For the purposes of this review, I marathoned both seasons of "House of Lies" in three days. Those who have already seen the first season will be aware, but "Lies" feels like the "Entourage" of management consulting shows -- scene after scene of either debauchery or double-talk. At its worst, "Lies" can come off as self-satisfied, a smug show that either mocks or outlines fairly easy targets. It's crude, somewhat sexist, faintly mean-spirited, and plays all of it for laughs. This season's prime example: an entire episode built around a celebrity cameo (which I won't spoil) that's basically one long softball joke at the expense of nobody in particular that spends half of its running time patting itself on the back for being clever and witty. There's also "Man-Date", featuring the Dushkin brothers (Evan and Taylor Hart) as clients, two assholes the show pokes fun at while somehow simultaneously ignoring and slyly agreeing the show's protagonists are just as awful.
That aside, this second season does offer some improvements over the first season, mostly by developing the relationships between the characters and offering more complex challenges for them. The first, of course, is the unresolved details of what went down after the first season finale between Marty and Jeannie, which, conveniently, neither character is able to remember. The simple answer would be that the pair had a one-night stand, but the writers up the ante with a far more intimate and troubling memory for Jeannie to chew over once it comes back to her. Although Marty is generally busy with some other catastrophe that's commanding his attention, and both characters are off on individual sexual misadventures, Jeannie's memory remains a clever ticking time bomb throughout the season.
The other ongoing thread is Marty's growing anxiousness to move onto the next stage of his career. Early in the season, Marty starts to think that maybe he'd be better off starting his own firm, and his increasingly divided loyalty to Galweather-Stern and himself provides a nice level of political complication. The show slowly ditches some of the Season One tropes -- unnecessary explanation of business terms and strategies, "client of the week" storylines -- and replaces them with a more fluid, ongoing story involving two casino moguls (Kevin Dobson and Mather Zickel) battling for control over the Vegas strip. The more obstacles there are for Marty, the more interesting "House of Lies" becomes, and he inherits these puzzles on top of his ongoing problems with his ex-wife Monica (Dawn Olivieri), his son Roscoe (Donis Leonard Jr.), and his father Jeremiah (Glynn Turman), as well as the introduction of his brother Malcolm (Larenz Tate), an activist who harbors a chip on his shoulder about Marty.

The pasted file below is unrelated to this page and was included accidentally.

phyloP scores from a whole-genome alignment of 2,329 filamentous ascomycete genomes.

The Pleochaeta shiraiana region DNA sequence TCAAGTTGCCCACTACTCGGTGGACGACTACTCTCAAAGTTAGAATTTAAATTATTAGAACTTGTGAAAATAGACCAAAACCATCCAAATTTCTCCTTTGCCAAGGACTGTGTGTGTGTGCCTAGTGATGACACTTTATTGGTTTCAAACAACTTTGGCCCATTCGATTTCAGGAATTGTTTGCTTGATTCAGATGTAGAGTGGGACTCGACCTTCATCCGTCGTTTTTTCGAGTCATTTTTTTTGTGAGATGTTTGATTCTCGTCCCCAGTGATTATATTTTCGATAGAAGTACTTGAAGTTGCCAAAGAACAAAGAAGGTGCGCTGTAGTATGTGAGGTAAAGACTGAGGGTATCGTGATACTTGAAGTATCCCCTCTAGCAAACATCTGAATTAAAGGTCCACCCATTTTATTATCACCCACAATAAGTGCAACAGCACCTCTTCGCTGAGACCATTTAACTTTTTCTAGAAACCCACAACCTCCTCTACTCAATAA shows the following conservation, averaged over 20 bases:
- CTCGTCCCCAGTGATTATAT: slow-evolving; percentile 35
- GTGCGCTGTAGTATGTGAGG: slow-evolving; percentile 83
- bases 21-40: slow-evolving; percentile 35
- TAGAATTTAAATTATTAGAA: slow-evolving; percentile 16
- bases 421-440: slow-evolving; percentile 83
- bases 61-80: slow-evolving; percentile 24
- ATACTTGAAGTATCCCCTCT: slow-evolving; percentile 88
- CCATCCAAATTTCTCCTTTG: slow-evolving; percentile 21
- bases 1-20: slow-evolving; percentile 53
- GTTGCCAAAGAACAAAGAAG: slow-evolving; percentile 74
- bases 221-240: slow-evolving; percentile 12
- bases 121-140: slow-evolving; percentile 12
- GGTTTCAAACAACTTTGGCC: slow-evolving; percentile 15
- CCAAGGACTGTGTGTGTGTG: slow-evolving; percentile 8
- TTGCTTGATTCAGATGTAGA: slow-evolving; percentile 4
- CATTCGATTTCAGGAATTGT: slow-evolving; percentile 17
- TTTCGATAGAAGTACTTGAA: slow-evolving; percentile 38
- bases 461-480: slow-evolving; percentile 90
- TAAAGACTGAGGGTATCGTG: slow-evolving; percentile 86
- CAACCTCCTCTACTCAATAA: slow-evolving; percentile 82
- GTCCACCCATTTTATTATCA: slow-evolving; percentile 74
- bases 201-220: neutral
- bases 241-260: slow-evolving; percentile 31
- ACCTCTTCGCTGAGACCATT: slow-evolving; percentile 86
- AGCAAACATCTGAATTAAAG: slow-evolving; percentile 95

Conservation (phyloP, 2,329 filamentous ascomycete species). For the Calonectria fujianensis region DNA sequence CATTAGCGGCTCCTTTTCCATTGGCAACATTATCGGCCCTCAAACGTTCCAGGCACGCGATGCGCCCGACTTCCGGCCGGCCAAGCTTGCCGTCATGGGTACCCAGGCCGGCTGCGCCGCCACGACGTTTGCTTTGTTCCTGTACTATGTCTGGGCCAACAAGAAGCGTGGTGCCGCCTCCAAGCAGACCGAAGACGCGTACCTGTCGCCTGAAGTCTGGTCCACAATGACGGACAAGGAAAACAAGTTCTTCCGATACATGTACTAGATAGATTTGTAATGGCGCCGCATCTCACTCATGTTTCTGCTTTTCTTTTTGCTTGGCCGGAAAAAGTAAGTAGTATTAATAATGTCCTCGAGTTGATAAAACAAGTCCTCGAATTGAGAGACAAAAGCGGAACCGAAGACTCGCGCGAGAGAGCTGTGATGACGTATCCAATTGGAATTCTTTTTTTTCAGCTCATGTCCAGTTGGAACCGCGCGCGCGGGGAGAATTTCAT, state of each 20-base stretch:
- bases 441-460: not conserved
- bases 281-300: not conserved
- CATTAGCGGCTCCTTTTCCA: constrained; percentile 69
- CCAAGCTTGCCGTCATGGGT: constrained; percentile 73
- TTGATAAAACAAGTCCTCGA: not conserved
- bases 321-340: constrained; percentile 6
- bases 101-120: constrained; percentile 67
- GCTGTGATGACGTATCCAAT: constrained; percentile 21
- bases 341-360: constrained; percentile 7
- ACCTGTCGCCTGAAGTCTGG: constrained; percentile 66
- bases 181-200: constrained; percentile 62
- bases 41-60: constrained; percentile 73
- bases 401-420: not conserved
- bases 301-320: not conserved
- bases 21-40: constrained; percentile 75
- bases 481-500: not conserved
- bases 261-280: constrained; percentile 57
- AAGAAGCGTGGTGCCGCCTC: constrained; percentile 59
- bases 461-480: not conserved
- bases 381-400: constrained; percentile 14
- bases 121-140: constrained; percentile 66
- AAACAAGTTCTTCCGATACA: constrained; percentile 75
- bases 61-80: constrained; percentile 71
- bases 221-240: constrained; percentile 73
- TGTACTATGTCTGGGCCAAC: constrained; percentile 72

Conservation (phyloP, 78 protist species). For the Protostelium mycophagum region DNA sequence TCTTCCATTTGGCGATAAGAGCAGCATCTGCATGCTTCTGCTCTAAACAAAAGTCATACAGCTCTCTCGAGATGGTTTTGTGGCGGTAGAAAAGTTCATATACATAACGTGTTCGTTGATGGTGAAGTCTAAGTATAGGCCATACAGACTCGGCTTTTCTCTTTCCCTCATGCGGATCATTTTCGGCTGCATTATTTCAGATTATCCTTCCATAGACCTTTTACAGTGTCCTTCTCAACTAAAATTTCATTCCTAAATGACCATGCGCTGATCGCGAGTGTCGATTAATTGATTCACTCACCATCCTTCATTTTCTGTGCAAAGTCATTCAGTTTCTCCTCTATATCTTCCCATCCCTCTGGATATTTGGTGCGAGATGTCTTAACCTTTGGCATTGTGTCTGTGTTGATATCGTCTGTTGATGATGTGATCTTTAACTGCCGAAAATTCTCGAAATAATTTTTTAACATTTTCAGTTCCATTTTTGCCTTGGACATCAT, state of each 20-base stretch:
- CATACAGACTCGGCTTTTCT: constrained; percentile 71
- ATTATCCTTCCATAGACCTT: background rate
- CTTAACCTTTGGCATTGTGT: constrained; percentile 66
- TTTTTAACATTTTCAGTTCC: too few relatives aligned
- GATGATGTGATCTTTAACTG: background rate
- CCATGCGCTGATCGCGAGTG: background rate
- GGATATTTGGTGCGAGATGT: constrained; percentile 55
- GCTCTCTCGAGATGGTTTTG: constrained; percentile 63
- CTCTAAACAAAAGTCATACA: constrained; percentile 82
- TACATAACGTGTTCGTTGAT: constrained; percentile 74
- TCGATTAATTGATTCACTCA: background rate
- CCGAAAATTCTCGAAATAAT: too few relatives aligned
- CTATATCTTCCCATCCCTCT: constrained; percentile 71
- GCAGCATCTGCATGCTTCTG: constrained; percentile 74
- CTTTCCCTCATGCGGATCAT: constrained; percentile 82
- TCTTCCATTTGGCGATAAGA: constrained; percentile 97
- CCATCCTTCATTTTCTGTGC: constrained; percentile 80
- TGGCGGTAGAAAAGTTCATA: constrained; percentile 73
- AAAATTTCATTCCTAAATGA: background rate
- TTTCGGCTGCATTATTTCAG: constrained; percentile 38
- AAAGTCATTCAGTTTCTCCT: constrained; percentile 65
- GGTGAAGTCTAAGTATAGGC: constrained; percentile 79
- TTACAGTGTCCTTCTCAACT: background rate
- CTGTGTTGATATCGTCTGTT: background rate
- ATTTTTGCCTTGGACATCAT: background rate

Comedies about smooth operators are a dime a dozen. Comedies about people stuck in a rut are even cheaper. During moments of this second season, "House of Lies" starts to peel back the superficial light-and-dark divide between the characters' fast-talking professional lives and train-wreck personal lives, discovering a gray area that's much more compelling. The season's best moments all arrive when Marty says or does something that genuinely can't be undone or maneuvered around, when the stress of constantly having all the answers starts to wear him down. The season's most complex episode, "The Runner Stumbles", finds Marty forced to choose between losing a client and backing a cause that actually crosses one of the few morality lines in his entire body. Lying is just what the show is about on the surface; for a moment there, Marty (a character so simplistic, the writers literally named him "Kaan") -- and the show -- encounters truth.
The Video and Audio
A promo for Showtime plays before the main menu on Disc 1.